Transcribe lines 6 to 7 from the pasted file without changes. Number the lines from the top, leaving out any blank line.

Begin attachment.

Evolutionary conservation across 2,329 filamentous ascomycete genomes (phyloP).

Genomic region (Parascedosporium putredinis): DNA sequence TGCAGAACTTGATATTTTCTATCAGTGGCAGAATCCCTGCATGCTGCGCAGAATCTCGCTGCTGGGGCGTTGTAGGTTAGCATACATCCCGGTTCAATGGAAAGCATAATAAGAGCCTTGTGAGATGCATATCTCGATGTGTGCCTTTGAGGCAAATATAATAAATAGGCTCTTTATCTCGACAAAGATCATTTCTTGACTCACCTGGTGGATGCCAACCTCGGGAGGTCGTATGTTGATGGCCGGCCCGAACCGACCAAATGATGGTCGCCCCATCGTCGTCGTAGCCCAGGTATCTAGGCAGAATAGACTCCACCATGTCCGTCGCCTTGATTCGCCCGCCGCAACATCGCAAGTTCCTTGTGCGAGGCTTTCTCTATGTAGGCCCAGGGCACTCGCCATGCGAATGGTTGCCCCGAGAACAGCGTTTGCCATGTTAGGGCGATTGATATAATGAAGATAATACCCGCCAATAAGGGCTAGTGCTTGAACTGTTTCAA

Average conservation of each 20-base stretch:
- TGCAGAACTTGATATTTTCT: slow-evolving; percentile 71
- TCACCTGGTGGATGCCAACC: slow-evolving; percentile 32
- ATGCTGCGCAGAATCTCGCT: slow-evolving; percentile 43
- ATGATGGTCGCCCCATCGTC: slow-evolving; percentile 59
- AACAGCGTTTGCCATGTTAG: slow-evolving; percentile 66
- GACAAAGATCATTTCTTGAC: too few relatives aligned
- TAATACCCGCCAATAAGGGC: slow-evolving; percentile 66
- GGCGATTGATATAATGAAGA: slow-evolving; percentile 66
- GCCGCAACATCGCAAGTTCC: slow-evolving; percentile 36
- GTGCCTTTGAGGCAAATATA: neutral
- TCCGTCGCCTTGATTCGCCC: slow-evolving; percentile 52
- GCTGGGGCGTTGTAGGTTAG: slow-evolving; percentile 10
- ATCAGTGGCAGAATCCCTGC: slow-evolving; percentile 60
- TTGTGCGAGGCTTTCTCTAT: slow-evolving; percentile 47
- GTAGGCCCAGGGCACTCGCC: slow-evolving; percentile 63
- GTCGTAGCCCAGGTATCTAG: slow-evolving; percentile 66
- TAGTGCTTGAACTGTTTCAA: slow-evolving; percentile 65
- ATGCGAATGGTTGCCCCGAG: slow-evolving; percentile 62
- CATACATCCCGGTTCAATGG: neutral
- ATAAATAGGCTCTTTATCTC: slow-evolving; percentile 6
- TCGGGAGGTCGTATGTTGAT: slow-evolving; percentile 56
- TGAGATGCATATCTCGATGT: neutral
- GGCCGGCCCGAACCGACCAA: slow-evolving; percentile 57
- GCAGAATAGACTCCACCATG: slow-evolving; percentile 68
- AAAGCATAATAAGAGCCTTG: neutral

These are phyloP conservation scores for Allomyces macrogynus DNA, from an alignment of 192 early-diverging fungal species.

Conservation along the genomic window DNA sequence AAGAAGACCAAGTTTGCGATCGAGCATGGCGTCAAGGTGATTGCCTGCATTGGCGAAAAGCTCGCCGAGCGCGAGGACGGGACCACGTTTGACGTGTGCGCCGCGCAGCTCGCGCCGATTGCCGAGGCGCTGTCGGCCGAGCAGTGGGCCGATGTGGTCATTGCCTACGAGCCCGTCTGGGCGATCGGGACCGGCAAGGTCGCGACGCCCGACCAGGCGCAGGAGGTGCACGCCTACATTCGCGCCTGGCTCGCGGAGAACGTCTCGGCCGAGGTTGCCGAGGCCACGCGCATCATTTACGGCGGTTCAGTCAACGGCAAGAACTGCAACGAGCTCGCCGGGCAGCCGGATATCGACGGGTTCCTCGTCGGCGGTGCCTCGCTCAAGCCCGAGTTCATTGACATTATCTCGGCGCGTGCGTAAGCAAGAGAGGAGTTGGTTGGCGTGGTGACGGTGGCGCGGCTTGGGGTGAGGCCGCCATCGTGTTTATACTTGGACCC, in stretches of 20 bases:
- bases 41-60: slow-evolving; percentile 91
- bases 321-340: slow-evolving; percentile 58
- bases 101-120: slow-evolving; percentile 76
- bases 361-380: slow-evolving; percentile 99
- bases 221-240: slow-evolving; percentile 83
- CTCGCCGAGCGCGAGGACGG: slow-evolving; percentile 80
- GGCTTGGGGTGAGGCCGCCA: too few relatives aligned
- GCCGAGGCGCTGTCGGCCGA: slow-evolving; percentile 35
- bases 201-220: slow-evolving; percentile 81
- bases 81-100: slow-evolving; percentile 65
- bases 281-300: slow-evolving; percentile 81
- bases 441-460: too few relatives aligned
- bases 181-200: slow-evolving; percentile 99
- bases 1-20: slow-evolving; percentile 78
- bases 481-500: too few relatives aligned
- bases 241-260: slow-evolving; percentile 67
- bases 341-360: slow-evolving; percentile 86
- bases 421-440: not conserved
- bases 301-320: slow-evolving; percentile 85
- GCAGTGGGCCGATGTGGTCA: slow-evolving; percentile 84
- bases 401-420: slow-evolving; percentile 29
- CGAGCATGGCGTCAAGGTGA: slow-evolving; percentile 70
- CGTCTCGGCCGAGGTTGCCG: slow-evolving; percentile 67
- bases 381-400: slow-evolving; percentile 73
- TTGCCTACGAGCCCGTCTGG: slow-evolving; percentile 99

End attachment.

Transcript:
- ATGCTGCGCAGAATCTCGCT: slow-evolving; percentile 43
- ATGATGGTCGCCCCATCGTC: slow-evolving; percentile 59